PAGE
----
What Is a Neobank (and Should You Try One)?

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If you can’t stand the phrase “that’s the way we’ve always done it,” you may want to check out Neobanks for money management. A neobank is a broad category of financial services providers that appeal to information-hungry consumers who are comfortable with technology. They can also bring down banking costs and expand services to the underbanked.

What Is a Neobank?

Neobanks are financial technology firms that offer digital or mobile-only financial services including:

  • Checking and savings accounts
  • Payment and money transfer services
  • Loans for individuals and businesses
  • Other services, including budgeting help and more

Unlike traditional banks and credit unions, which handle the same services, neobanks:

  • Typically don’t have branches
  • Might not be chartered with state or federal regulators as financial institutions
  • Tend to provide a streamlined process designed for mobile devices

Some neobank offerings come from existing banks and credit unions. To appeal to tech-savvy demographics and unbanked populations, established banks develop new products with new names. But the most interesting neobanks are probably fintech startups that improve your banking experience.

Pros and Cons of Neobanks

Pros: You can look forward to several features of neobanks.

  • Low costs: Products are typically inexpensive, with no monthly maintenance fees.
  • Transparency: Expect fewer “gotchas,” like surprise charges and exorbitant overdraft penalties. Neobanks often only let you spend what you have.
  • Useful technology: If you’ve ever wondered why you can’t just do something simple on a mobile device, neobanks promise to let you do more. In addition to basic banking tasks, you should be able to manage your finances, predict activity in your accounts (and prevent problems).
  • Easier loan approval: Instead of rigid and time-consuming loan application processes, neobanks use innovative ways to evaluate your credit and speed up the process.
  • Small business loans: Banks have traditionally focused on large loans and have been less interested in funding small businesses.

Cons: Change is often good, but you need to be aware of several challenges.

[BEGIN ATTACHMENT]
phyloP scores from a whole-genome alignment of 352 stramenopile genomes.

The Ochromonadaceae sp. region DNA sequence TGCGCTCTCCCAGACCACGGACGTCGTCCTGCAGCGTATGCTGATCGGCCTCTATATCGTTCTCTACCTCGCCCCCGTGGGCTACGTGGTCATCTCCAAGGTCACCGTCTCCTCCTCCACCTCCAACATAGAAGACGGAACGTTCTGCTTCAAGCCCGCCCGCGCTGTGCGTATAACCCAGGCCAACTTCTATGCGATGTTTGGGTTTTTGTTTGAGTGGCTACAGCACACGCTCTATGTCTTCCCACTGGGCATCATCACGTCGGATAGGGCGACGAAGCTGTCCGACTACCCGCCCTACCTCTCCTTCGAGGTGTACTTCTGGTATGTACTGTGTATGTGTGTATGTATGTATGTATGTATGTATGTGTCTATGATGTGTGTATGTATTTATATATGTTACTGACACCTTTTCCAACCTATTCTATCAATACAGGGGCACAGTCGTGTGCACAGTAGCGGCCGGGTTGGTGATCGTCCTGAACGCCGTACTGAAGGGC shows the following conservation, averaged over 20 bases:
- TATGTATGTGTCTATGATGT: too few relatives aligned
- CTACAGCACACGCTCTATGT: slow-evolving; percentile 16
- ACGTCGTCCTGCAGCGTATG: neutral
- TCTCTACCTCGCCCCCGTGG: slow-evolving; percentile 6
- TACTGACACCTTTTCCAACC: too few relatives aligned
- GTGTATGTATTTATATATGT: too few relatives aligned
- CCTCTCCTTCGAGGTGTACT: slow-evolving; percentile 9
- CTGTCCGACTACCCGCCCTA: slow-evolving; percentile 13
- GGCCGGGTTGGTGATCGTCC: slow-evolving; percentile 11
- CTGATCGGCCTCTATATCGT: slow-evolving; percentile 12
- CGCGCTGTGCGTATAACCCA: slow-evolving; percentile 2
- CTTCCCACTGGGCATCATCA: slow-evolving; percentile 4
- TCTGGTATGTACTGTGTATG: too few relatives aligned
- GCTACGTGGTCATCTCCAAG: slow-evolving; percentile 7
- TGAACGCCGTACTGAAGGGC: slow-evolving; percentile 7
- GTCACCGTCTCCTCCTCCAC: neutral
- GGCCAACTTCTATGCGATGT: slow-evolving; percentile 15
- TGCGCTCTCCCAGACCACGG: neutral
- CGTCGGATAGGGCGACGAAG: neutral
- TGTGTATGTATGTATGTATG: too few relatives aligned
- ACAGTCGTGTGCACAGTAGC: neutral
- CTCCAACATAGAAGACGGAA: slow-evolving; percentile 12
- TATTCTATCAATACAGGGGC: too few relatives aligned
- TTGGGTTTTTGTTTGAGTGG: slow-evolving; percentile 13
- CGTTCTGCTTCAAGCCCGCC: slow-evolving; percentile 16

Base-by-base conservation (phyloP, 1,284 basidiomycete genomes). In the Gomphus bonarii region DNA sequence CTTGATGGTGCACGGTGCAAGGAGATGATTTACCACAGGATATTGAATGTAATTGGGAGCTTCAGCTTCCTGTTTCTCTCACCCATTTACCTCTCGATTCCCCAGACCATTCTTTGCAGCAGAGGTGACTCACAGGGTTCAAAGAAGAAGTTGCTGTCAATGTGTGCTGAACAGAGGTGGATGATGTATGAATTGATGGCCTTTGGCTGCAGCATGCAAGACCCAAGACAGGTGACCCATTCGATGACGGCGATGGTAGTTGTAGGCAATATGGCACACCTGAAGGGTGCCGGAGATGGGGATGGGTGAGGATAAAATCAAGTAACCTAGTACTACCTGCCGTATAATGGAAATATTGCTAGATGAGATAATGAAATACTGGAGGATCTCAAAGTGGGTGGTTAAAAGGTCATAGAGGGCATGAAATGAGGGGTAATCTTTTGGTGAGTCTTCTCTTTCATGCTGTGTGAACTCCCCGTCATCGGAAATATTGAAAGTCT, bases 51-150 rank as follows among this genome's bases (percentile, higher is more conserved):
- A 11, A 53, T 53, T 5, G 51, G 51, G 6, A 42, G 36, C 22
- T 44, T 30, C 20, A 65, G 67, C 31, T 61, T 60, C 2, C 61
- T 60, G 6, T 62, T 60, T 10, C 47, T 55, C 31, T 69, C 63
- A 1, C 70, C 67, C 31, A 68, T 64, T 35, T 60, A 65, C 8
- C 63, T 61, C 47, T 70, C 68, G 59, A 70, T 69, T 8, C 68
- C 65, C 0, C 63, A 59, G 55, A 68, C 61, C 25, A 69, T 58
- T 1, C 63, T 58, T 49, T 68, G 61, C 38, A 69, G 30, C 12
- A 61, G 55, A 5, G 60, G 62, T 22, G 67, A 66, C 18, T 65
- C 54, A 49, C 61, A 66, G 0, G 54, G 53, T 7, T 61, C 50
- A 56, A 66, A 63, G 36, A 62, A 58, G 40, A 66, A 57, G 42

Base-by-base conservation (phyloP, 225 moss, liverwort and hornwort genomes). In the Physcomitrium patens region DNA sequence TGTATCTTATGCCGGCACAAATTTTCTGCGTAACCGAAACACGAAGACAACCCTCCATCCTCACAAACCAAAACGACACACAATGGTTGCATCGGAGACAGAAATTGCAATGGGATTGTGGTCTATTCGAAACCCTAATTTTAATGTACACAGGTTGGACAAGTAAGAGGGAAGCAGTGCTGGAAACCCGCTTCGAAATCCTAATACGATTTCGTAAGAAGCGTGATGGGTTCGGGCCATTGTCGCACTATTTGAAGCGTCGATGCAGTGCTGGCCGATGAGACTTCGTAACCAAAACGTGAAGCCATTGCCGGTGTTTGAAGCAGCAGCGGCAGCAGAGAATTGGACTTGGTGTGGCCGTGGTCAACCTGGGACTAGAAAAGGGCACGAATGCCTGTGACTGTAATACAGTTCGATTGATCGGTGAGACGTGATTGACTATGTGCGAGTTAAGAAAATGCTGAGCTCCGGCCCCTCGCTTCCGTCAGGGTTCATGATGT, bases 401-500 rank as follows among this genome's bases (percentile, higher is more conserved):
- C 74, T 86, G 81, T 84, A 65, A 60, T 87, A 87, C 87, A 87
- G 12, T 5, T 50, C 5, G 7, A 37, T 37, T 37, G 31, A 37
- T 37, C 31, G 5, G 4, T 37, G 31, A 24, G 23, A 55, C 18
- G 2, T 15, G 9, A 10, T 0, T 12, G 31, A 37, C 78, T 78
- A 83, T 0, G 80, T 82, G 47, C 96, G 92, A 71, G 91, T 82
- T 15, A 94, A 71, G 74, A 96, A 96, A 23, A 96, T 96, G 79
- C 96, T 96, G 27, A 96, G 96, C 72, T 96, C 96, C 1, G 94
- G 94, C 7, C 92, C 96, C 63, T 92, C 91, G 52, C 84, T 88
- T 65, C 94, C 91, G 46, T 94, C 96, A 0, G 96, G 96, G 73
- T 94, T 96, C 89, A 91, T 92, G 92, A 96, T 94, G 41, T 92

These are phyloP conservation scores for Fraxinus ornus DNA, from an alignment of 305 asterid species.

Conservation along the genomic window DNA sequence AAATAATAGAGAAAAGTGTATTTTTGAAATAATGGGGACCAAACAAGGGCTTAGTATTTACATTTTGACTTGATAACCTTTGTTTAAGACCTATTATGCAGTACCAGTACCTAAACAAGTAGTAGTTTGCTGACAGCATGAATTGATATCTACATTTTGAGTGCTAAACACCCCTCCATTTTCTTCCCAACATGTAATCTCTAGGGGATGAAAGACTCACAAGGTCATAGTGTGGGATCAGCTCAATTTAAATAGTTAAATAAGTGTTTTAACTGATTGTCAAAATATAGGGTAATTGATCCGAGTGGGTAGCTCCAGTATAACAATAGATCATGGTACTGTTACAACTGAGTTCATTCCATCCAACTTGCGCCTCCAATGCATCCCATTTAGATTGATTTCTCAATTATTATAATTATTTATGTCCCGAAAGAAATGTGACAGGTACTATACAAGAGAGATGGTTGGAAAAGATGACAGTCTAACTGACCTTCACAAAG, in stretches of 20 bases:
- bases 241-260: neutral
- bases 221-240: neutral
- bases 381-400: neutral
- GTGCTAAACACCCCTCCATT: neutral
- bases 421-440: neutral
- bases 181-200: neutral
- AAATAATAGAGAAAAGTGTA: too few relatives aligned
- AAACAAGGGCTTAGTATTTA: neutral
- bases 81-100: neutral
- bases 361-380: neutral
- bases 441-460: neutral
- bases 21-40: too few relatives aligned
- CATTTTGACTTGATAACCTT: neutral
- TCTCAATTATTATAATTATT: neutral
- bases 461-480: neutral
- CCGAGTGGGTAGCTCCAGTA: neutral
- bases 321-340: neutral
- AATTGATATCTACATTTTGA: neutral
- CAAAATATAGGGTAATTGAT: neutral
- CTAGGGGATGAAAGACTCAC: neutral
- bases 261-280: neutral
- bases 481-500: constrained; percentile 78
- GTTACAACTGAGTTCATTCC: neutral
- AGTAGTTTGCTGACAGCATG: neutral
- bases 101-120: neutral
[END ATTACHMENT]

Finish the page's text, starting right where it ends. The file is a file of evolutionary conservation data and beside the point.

• Deposit insurance? Funds at a neobank may or may not be insured by the federal government (FDIC or NCUSIF coverage). If you keep money with a neobank, verify that deposit insurance exists or decide to accept the significant risk of going without.
  • Consumer protection: The current laws and regulations may not be ready for neobanks. If there’s a problem with apps, new services, or non-regulated service providers, who takes the blame? In some cases, you (as a consumer) may not have any legal recourse or well-defined processes to follow.
  • No branch locations: Some people like bank branches, and you can definitely get a lot done in person. That said, it’s becoming increasingly easier to do everything online. Plus, some neobanks allow you to deposit cash at retail stores and use a vast network of ATMs at no charge.

Neobanks are still evolving, and there's a lot we still don't know. For the most part, they should have a positive impact on financial management, but there may be a few bumps in the road.

How Neobanks Work

There’s no standardized definition of what is—or isn’t—a neobank. The environment is fluid, but there are several ways to understand challenger banks. From a customer’s perspective, a neobank probably just looks like an app that helps you manage your money and make decisions. They’re typically easy to work with, and they don’t come with the bad reputations that some banks have earned themselves.

Open banking: Financial information is increasingly available for sharing. With open banking protocols, a variety of services can combine data from multiple secure sources to provide you with intelligent suggestions and easy-to-use dashboards. If you like everything in one place, it’s now easier than ever.

Relationships with bigger banks: Some neobanks are startups that go through the trouble of becoming chartered banks. But that’s a significant undertaking. Others form alliances with existing banks, allowing them to offer FDIC insurance on the money you hold with the service. For example, Chime Bank is an online-only bank the partners with The Bancorp Bank.

Well-established banks: Big banks also see a demand for new ways of doing business, and they’re rolling out new offerings to appeal to a mobile consumer base. Finn is a mobile-only bank offering from the behemoth Chase Bank. The app includes checking and savings accounts and a debit card, but it appeals to younger customers who want to gain control of their money.

Interface with existing accounts: Some financial products add functionality and make it easier to use your bank and credit union. They don’t replace those financial institutions, but you might use neobank services instead of (or at least more often than) your bank account.

For example, PayPal might be an example of an early neobank. With PayPal, you link bank accounts and payment cards, and you can even store money at PayPal (but it’s not FDIC insured). PayPal makes it easier to shop online because you can:

  • Avoid providing credit card numbers and bank account information to unknown websites
  • Potentially use PayPal’s buyer protection features if there’s a dispute
  • Choose from multiple funding sources whenever you pay (with just one login)

If you just used your primary banking relationships, you’d have fewer options, and you’d directly expose your bank account to potential fraud and errors.